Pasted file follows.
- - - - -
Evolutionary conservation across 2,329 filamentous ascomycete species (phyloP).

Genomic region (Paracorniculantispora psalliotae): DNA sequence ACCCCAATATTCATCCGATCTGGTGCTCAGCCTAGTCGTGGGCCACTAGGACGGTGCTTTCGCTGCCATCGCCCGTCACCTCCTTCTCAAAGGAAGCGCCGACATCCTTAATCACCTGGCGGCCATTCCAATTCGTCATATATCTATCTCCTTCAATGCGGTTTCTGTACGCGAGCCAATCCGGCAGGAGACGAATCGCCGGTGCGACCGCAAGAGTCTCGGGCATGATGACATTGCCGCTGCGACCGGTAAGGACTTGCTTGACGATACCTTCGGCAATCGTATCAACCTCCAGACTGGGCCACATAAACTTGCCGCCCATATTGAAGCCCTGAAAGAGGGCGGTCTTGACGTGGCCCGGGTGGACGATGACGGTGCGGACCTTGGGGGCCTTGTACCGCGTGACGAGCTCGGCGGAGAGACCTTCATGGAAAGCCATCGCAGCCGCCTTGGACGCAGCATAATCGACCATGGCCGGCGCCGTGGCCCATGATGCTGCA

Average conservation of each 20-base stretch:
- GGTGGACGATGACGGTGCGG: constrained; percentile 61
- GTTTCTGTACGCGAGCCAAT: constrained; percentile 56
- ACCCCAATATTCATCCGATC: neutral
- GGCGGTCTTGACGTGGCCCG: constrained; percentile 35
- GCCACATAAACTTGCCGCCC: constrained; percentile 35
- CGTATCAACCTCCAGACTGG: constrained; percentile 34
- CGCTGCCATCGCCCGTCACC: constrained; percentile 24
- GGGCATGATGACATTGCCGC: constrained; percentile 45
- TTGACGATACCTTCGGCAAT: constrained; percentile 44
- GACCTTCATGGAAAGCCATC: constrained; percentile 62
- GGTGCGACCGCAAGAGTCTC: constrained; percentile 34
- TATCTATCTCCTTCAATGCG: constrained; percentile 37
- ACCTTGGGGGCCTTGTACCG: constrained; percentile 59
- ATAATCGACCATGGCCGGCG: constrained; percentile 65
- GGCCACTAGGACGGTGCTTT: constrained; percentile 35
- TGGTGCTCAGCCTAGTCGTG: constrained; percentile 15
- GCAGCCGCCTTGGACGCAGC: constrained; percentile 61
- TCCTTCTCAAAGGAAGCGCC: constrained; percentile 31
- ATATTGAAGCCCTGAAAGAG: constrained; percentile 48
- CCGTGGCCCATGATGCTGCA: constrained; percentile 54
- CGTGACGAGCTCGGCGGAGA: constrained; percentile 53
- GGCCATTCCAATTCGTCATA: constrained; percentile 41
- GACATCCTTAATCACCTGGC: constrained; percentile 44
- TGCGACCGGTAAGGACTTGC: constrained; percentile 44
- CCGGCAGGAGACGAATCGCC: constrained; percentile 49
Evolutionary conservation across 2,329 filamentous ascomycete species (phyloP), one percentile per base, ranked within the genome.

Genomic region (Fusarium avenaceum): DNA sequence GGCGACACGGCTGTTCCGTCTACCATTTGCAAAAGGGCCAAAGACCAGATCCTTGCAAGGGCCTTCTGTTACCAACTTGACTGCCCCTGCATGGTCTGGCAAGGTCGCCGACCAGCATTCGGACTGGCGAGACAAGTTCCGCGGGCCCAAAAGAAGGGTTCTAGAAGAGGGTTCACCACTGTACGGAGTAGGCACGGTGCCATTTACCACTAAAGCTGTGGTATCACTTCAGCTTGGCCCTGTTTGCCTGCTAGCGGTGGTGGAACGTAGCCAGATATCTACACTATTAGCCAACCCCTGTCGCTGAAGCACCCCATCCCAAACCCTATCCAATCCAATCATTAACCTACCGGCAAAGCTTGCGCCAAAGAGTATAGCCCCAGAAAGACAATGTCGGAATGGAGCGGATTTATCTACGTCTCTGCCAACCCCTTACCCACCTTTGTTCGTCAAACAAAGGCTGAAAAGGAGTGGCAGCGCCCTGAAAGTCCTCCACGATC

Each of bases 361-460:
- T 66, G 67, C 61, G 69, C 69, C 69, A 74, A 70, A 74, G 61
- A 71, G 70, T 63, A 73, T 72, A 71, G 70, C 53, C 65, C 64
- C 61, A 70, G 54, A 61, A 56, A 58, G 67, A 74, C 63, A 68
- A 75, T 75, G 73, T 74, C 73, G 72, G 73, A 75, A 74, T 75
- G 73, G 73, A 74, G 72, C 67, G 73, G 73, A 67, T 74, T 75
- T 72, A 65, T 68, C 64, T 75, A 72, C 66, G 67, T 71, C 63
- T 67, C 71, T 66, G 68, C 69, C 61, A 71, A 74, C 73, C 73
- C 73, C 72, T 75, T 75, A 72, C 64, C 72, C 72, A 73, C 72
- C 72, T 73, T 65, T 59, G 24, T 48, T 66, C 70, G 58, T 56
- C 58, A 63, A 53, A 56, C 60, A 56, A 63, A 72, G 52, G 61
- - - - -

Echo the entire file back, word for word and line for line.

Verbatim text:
Evolutionary conservation across 2,329 filamentous ascomycete species (phyloP).

Genomic region (Paracorniculantispora psalliotae): DNA sequence ACCCCAATATTCATCCGATCTGGTGCTCAGCCTAGTCGTGGGCCACTAGGACGGTGCTTTCGCTGCCATCGCCCGTCACCTCCTTCTCAAAGGAAGCGCCGACATCCTTAATCACCTGGCGGCCATTCCAATTCGTCATATATCTATCTCCTTCAATGCGGTTTCTGTACGCGAGCCAATCCGGCAGGAGACGAATCGCCGGTGCGACCGCAAGAGTCTCGGGCATGATGACATTGCCGCTGCGACCGGTAAGGACTTGCTTGACGATACCTTCGGCAATCGTATCAACCTCCAGACTGGGCCACATAAACTTGCCGCCCATATTGAAGCCCTGAAAGAGGGCGGTCTTGACGTGGCCCGGGTGGACGATGACGGTGCGGACCTTGGGGGCCTTGTACCGCGTGACGAGCTCGGCGGAGAGACCTTCATGGAAAGCCATCGCAGCCGCCTTGGACGCAGCATAATCGACCATGGCCGGCGCCGTGGCCCATGATGCTGCA

Average conservation of each 20-base stretch:
- GGTGGACGATGACGGTGCGG: constrained; percentile 61
- GTTTCTGTACGCGAGCCAAT: constrained; percentile 56
- ACCCCAATATTCATCCGATC: neutral
- GGCGGTCTTGACGTGGCCCG: constrained; percentile 35
- GCCACATAAACTTGCCGCCC: constrained; percentile 35
- CGTATCAACCTCCAGACTGG: constrained; percentile 34
- CGCTGCCATCGCCCGTCACC: constrained; percentile 24
- GGGCATGATGACATTGCCGC: constrained; percentile 45
- TTGACGATACCTTCGGCAAT: constrained; percentile 44
- GACCTTCATGGAAAGCCATC: constrained; percentile 62
- GGTGCGACCGCAAGAGTCTC: constrained; percentile 34
- TATCTATCTCCTTCAATGCG: constrained; percentile 37
- ACCTTGGGGGCCTTGTACCG: constrained; percentile 59
- ATAATCGACCATGGCCGGCG: constrained; percentile 65
- GGCCACTAGGACGGTGCTTT: constrained; percentile 35
- TGGTGCTCAGCCTAGTCGTG: constrained; percentile 15
- GCAGCCGCCTTGGACGCAGC: constrained; percentile 61
- TCCTTCTCAAAGGAAGCGCC: constrained; percentile 31
- ATATTGAAGCCCTGAAAGAG: constrained; percentile 48
- CCGTGGCCCATGATGCTGCA: constrained; percentile 54
- CGTGACGAGCTCGGCGGAGA: constrained; percentile 53
- GGCCATTCCAATTCGTCATA: constrained; percentile 41
- GACATCCTTAATCACCTGGC: constrained; percentile 44
- TGCGACCGGTAAGGACTTGC: constrained; percentile 44
- CCGGCAGGAGACGAATCGCC: constrained; percentile 49
Evolutionary conservation across 2,329 filamentous ascomycete species (phyloP), one percentile per base, ranked within the genome.

Genomic region (Fusarium avenaceum): DNA sequence GGCGACACGGCTGTTCCGTCTACCATTTGCAAAAGGGCCAAAGACCAGATCCTTGCAAGGGCCTTCTGTTACCAACTTGACTGCCCCTGCATGGTCTGGCAAGGTCGCCGACCAGCATTCGGACTGGCGAGACAAGTTCCGCGGGCCCAAAAGAAGGGTTCTAGAAGAGGGTTCACCACTGTACGGAGTAGGCACGGTGCCATTTACCACTAAAGCTGTGGTATCACTTCAGCTTGGCCCTGTTTGCCTGCTAGCGGTGGTGGAACGTAGCCAGATATCTACACTATTAGCCAACCCCTGTCGCTGAAGCACCCCATCCCAAACCCTATCCAATCCAATCATTAACCTACCGGCAAAGCTTGCGCCAAAGAGTATAGCCCCAGAAAGACAATGTCGGAATGGAGCGGATTTATCTACGTCTCTGCCAACCCCTTACCCACCTTTGTTCGTCAAACAAAGGCTGAAAAGGAGTGGCAGCGCCCTGAAAGTCCTCCACGATC

Each of bases 361-460:
- T 66, G 67, C 61, G 69, C 69, C 69, A 74, A 70, A 74, G 61
- A 71, G 70, T 63, A 73, T 72, A 71, G 70, C 53, C 65, C 64
- C 61, A 70, G 54, A 61, A 56, A 58, G 67, A 74, C 63, A 68
- A 75, T 75, G 73, T 74, C 73, G 72, G 73, A 75, A 74, T 75
- G 73, G 73, A 74, G 72, C 67, G 73, G 73, A 67, T 74, T 75
- T 72, A 65, T 68, C 64, T 75, A 72, C 66, G 67, T 71, C 63
- T 67, C 71, T 66, G 68, C 69, C 61, A 71, A 74, C 73, C 73
- C 73, C 72, T 75, T 75, A 72, C 64, C 72, C 72, A 73, C 72
- C 72, T 73, T 65, T 59, G 24, T 48, T 66, C 70, G 58, T 56
- C 58, A 63, A 53, A 56, C 60, A 56, A 63, A 72, G 52, G 61